This historic book may have numerous typos and missing text. Purchasers can download a free scanned copy of the original book (without typos) from the publisher. Not indexed. Not illustrated. 1855 Excerpt: ...formation. Histoire dea Vgtaux Fossiles, p. 126. f Count Sternberg, Book IV. p. 16, 1826. I Proceedings of the Academy of Natural Sciences, January, 1842. Trans. Association of Amer. Geologis...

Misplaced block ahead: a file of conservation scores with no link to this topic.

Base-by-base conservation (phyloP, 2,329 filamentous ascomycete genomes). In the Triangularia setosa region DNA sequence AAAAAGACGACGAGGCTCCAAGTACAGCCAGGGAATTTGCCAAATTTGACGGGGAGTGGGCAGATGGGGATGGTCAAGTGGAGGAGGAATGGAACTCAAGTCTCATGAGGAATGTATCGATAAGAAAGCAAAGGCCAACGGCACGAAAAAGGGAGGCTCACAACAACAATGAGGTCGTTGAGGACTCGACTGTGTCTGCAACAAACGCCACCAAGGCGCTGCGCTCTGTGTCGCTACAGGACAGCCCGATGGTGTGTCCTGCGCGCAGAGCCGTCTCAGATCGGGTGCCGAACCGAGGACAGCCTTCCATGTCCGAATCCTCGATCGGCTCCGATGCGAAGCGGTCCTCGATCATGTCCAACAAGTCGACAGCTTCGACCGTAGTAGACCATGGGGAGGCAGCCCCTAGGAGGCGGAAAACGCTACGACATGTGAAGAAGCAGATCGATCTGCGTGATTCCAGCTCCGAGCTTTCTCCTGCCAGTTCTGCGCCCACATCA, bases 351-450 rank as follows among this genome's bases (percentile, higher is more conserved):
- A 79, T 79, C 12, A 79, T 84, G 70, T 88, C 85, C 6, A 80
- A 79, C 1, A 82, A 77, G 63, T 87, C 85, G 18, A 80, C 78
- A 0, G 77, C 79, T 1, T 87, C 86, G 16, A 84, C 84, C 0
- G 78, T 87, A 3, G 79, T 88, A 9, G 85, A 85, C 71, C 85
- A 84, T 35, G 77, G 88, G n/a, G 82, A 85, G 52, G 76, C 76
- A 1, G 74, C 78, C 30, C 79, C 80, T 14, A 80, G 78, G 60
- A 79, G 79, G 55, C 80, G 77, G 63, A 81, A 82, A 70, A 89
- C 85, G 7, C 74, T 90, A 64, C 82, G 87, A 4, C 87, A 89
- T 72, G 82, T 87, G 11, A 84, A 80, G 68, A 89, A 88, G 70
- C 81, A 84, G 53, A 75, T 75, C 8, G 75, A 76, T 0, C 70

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p. 308. Also the State Report for 1840, p. 36. We must not forget, however, in relation to priority of observation, that Mr. Nuttall had long ago, recognized among the fossil plants of the coal-shales here, the Zamia or Oycas, and the leaves of one of the Scitamineae, similar to those of ginger, and some enormous flaccidleaved gramineous plant; all of which are characteristic of the Oolite period, although not so applied, at the time, by that intelligent naturalist. We rejoice to perceive this triumphant application of the test of organic remains, in determining otherwise very doubtful points as to the age of rocks; a principle which, some years ago, we, with all the partialities of an original disciple of William Smith, almost feared, was not appreciated as it deserved. Whether the entire body of the coal itself be referable to this epoch is by no means settled. It has been suggested that the fossils abovementioned, and seen at some of the pits, represent "a distinct formation of coal from the main or true carboniferous formation, and many suppose it a deposit of after date."f On the 14th of April, 1847, a paper was read before the Geological Society of London, from C. Lyell, on the Richmond coal-field of Eastern Virginia. It is stated that the shells in these coal measures consist of countless individuals of a species of Posidonomya, much resembling the P. minuta of the English Trias. The fossil fish are homocercal, and differ from those previously found in the new red sandstone, Trias? of the United States. Two of them belong to a new genus, and...